How to Validate Yourself after Abuse

How to Validate Yourself after Abuse how to validate yourself after abuse
Photo by Annie Spratt on Unsplash

An abusive relationship is a place where you’re constantly invalidated for who you are. Once you leave you may find it really hard to validate yourself because your reality has been distorted and your self-esteem has been ruined. You will even find it easy accepting and understanding other survivor’s experience but not your own.

You may even be so hard on yourself while on the other side you’re cheering, supporting and encouraging others. It is okay to want to seek validation from others especially early on in your healing journey when you feel you lack the reserve to validate yourself. The drawback is you may seek external validation from friends and family who may leave you disappointed and feeling sadder as they may not even understand your experiences or they may just brush it aside as exaggerations and on the contrary they may even support your manipulative ex.

In this article, I will talk about self-validation and 4 tips on how you can practice self-validation after leaving an abusive relationship.

What is Self-validation?

Self-validation is where you accept your own internal experiences, feelings and thoughts. It doesn’t mean that you believe what your thoughts and emotions are feeding you with as justified. This is because your thoughts after leaving an abusive relationship may be something like, “You’re unworthy”, “You’re the narcissist”, “You’re crazy” or just an imprint of the voice of your abusive ex.

So, those thoughts may not reflect your true values and when you validate yourself, you’re just watchful of those thoughts without judging yourself harshly or fighting them. When you validate yourself, you’re your own support system and you will have a better understanding of your internal experiences and even find better coping mechanisms. Self-validation also empowers you and keeps you grounded in who you are. Of course, it is not easy to self-validate because your inside world has been ruined by your past experiences but I am going to share with you some practical steps that will help.

4 Ways to Validate Yourself after Abuse

1. Be Your Best Friend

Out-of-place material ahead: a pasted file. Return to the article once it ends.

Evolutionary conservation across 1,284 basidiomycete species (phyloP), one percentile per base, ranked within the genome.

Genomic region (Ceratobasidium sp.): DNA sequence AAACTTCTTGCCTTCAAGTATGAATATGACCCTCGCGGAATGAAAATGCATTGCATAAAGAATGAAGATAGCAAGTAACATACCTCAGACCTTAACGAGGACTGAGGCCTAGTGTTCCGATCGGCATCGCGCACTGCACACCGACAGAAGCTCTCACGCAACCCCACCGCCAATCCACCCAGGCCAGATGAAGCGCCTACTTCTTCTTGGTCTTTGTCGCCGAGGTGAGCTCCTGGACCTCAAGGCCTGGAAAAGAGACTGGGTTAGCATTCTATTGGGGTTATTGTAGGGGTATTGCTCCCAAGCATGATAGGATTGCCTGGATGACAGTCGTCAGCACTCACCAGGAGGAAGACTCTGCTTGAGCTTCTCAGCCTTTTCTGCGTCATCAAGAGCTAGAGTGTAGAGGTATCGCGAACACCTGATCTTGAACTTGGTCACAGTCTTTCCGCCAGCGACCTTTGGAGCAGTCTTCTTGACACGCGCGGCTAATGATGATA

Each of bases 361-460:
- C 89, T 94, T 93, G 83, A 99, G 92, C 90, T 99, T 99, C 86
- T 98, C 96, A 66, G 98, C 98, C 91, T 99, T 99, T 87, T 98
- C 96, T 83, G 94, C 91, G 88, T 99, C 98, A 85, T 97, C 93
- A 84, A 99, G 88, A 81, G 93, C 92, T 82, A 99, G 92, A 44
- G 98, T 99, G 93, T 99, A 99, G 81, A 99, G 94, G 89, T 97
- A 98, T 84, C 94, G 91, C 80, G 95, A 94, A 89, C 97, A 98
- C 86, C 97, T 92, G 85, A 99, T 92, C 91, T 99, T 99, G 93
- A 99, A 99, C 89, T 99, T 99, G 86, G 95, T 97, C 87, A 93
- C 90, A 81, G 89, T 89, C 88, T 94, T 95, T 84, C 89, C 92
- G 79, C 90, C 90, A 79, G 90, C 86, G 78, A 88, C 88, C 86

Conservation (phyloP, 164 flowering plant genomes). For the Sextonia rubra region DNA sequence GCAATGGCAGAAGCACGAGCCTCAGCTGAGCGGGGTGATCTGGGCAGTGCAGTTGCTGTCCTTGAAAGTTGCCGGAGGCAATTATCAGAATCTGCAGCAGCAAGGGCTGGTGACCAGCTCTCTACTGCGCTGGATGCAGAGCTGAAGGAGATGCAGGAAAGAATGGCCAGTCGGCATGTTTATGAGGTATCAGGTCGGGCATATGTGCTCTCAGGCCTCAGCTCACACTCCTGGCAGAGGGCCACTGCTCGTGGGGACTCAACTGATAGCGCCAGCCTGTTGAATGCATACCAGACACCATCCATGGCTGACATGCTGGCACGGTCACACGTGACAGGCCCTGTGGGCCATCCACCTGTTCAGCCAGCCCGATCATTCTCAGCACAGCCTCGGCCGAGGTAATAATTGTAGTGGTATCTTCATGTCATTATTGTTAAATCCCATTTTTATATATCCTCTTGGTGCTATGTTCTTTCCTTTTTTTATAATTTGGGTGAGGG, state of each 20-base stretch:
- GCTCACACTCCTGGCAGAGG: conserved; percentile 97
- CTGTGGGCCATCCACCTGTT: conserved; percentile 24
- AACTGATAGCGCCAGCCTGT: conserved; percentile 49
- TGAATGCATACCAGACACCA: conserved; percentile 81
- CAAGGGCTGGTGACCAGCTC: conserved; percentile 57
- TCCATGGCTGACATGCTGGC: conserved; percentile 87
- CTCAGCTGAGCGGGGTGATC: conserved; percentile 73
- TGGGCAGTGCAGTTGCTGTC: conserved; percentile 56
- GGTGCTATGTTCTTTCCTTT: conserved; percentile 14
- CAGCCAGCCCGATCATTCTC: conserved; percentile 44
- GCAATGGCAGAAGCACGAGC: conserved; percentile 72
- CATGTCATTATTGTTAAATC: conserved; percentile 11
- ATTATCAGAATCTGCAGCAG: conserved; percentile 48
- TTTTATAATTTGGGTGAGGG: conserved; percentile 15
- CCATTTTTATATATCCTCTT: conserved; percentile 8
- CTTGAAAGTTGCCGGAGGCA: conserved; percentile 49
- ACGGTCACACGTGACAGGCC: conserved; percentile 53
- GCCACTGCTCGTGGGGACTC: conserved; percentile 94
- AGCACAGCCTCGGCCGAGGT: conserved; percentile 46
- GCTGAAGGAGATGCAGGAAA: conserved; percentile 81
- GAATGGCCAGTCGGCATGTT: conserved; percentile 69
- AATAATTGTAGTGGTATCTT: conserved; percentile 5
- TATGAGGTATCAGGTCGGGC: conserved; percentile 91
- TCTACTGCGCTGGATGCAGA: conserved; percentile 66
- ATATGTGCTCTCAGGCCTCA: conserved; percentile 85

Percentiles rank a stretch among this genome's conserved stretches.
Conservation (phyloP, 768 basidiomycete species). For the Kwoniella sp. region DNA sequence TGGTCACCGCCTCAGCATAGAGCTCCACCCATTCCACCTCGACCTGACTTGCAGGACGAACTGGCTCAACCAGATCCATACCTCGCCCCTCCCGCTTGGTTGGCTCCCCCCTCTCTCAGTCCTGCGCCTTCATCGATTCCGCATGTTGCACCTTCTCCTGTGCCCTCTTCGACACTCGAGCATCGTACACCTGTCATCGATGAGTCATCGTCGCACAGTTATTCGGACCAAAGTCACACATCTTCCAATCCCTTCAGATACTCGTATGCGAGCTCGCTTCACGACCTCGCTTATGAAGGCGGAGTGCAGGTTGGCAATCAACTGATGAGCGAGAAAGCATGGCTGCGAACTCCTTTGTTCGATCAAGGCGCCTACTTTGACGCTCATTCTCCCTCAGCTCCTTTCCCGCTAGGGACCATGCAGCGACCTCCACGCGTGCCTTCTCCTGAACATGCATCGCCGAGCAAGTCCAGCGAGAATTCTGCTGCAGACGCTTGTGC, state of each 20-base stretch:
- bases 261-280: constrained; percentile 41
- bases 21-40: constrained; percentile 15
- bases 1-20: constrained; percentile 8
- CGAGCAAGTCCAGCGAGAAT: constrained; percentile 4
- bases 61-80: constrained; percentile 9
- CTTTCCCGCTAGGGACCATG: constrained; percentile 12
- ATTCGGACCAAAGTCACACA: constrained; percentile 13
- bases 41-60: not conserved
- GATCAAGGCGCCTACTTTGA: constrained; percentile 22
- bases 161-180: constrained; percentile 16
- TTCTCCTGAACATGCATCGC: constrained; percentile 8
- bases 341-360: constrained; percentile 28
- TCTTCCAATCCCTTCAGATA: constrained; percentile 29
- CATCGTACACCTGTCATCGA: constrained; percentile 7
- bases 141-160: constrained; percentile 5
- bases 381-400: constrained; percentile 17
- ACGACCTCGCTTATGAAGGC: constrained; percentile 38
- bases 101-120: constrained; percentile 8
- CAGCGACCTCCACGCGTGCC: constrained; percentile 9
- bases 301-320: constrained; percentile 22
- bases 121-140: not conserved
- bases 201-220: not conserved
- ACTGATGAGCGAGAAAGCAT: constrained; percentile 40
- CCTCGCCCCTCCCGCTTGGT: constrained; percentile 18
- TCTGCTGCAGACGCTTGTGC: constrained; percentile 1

You can think of that friend you value so much, who you encourage most times when they feel stuck. But now what you do is becoming that best friend to yourself. You can complement yourself for your achievements like leaving a toxic relationship, working on yourself or just any noteworthy accomplishment you’d tell that friend.

You treat yourself with compassion, listen to yourself, encourage yourself or just anything you’d do to that friend. When you’re your own best friend, you don’t talk ill about yourself and you even watch your language or how you treat yourself. You can take a moment and just write down the things you’d do to that best friend if they were in your current situation. A question you can ask yourself is something like, “What would I do to my best friend if they were healing from abuse?” Once you have that list, push yourself to honor what you’ve written.

It will feel forced at first because your insides will be screaming with voices of how unworthy you are but just give it a try, you’re doing it for your ‘best friend.’ When you become your best friend, you’re learning to give things to yourself that you always give to others.

2. Write About Your Feelings

Learn to express your feelings through writing. You can use your phone as a diary, your laptop or even a physical diary. Use any tool you’re most comfortable with, there’s no wrong way of doing this. Use your diary as a tool of self-reflection and acknowledging what you feel deep inside. You can write about how you’re feeling today, what the inner critic is feeding you with or just anything which is on your mind.